Getting to an end game in Yemen
WASHINGTON - The humanitarian ceasefire in Yemen offered an opportunity to pause and think about a possible end game to that bloody conflict — and how to achieve it.
First, it is necessary to assess the motivations of the various players inside and outside of Yemen.
Last September, the Houthis, who follow the Zaidi branch of Shia Islam and receive some, but probably not a great deal of, Iranian assistance, moved south into the Yemeni capital of Sana’a, effectively taking it over. They were aided by forces loyal to former Yemeni President Ali Abdullah Saleh, himself a Zaidi.
But Saleh was not motivated by religious ideology. Instead, Saleh was seeking revenge against Abd Rabbo Mansour Hadi, his former vice-president who became president with the support of the Gulf Cooperation Council (GCC), the United States and other powers in the wake of demonstrations that rocked Yemen in 2012.
Saleh’s allies, the Houthis, have different motivations. Although they have taken over large parts of Yemen, they probably do not want the entire country, which would be a huge political headache for them, especially since most of the country follows Sunni Islam and would resist Houthi domination.
Instead, they seem to want broad autonomy for their home base in the north, an end to Sunni Muslim preachers proselytising in their region and a share of the national government. These are not unreasonable demands, provided the Houthis retreat to their northern province as part of a deal.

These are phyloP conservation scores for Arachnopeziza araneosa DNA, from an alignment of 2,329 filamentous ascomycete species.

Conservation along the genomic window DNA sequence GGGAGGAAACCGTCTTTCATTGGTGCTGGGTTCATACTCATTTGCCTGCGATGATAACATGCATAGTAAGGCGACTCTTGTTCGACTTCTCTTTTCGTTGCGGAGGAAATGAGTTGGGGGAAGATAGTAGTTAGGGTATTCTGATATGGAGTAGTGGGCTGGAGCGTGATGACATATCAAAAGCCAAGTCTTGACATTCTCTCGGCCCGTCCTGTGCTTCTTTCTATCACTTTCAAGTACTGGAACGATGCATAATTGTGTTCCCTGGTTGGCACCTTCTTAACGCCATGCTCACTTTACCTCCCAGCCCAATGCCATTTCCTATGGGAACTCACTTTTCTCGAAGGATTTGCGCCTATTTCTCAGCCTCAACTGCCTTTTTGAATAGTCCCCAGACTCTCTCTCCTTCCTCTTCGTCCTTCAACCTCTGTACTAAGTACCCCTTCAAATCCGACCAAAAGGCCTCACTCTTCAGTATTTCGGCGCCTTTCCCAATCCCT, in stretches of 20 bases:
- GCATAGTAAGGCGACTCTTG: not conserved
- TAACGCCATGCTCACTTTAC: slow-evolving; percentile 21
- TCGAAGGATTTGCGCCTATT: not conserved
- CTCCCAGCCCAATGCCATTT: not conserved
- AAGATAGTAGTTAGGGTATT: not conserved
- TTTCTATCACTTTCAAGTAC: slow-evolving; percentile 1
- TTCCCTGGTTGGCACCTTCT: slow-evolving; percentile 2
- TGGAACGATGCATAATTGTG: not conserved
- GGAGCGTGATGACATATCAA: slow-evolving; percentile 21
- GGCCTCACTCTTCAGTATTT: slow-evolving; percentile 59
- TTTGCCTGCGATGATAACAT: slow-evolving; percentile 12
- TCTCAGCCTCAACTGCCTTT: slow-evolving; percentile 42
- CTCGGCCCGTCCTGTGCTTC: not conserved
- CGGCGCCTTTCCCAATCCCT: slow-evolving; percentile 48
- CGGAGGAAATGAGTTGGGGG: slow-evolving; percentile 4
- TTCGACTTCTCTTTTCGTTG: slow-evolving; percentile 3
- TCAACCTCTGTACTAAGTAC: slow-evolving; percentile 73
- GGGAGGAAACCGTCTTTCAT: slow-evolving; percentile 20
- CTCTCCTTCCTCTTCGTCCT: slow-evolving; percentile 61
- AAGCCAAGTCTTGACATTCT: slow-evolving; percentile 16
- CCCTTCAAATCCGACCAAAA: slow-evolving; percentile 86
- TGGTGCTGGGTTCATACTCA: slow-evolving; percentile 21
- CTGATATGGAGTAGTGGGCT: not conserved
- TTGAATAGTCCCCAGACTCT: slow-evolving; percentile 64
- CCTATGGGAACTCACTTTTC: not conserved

The forces arrayed against the Houthis inside Yemen are various Sunni militias in and around the southern city of Aden, Sunni tribes, militants linked to al-Qaeda in the Arabian Peninsula (AQAP) and some southern separatist forces.
Within the regional context, Saudi Arabia is the most alarmed of the countries arrayed against the Houthis. The Saudis have given sanctuary to Hadi, unleashed an intensive air campaign against Houthi positions and have elicited the support of other members of the Arab League to form an anti- Houthi coalition.
Saudi motivations are complex: First and foremost, they want the Houthis defeated to diminish Iran’s influence in the kingdom’s backyard. They also want a pliant Yemen and know that as long as the Houthis are in charge they will not get one. While some Arab coalition partners, such as Egypt, have participated in air strikes and have put warships off the Yemeni coast, their level of hostility towards the Houthis is below that of the Saudis.
As for the United States, it continues to call Hadi the legitimate president of Yemen and contributed intelligence support and military supplies to the Saudis and has warned Iran against supplying the Houthis with military material. The United States has leaned on the Saudis to accept the ceasefire so humanitarian supplies could reach the Yemeni people and Washington appears to want a solution to end the crisis.
The Saudi military campaign has not worked. It has prevented the Houthis from taking Aden but it has not led to a major shift on the ground. Led by their new king and defence minister, the Saudis are flexing their muscles and are in no mood for compromise.
The United States and other Arab countries should seize the moment to encourage the Saudis to seek a political solution. The process of achieving a political solution could start by convening a meeting of the various Yemeni factions (excluding the troublesome Saleh and the terrorist AQAP) outside Yemen, perhaps in neighbouring Oman, where a new power-sharing arrangement and reasonable Houthi demands could be discussed.
The United States can use its improved ties with Iran to have Tehran quietly encourage the Houthis to approach the negotiating table. And, although many Arab countries would be reluctant to press the Saudis to moderate their position on Yemen, it is no one’s interests — except AQAP — for the Yemeni conflict to spiral out of control. But without a serious effort to find a political solution, however, it just might.